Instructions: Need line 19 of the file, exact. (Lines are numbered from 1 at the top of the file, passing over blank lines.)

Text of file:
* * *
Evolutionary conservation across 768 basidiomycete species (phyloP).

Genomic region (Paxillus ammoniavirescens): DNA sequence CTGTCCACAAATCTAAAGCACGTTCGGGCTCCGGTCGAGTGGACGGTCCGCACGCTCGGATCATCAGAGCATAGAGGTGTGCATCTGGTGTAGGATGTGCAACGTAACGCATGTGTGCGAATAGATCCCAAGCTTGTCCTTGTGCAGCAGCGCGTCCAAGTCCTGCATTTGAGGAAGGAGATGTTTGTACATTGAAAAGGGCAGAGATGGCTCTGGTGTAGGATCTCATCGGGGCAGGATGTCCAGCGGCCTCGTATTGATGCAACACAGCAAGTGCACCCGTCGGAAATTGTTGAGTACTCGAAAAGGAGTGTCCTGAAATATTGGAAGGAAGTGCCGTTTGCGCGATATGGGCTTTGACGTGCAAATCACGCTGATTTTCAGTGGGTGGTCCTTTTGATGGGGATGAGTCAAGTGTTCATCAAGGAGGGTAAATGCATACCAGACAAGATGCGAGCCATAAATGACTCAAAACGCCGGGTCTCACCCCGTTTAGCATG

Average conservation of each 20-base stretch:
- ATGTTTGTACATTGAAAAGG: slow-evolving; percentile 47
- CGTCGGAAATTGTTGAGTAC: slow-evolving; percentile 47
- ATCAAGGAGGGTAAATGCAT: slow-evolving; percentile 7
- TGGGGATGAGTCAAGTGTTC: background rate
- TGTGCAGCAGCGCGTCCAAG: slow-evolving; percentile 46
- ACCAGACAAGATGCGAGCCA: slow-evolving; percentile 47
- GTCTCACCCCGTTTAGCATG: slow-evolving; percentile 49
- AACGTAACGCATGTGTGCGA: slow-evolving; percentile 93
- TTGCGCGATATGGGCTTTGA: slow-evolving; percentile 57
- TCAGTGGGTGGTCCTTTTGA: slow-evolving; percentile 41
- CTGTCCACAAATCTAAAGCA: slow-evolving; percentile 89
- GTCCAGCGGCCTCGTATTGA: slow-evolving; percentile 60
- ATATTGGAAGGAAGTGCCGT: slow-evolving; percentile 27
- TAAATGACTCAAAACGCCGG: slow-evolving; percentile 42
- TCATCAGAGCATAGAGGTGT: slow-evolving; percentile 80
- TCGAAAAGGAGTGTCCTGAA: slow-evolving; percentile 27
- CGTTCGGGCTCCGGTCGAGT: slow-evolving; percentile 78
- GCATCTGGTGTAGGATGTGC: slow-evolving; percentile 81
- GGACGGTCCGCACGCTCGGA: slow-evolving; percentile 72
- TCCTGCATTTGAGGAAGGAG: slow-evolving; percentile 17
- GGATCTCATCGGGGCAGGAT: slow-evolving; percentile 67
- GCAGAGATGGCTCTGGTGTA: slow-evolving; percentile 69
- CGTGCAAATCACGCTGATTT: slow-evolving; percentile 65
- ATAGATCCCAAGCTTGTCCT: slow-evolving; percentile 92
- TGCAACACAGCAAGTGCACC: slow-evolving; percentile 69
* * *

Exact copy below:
- TCGAAAAGGAGTGTCCTGAA: slow-evolving; percentile 27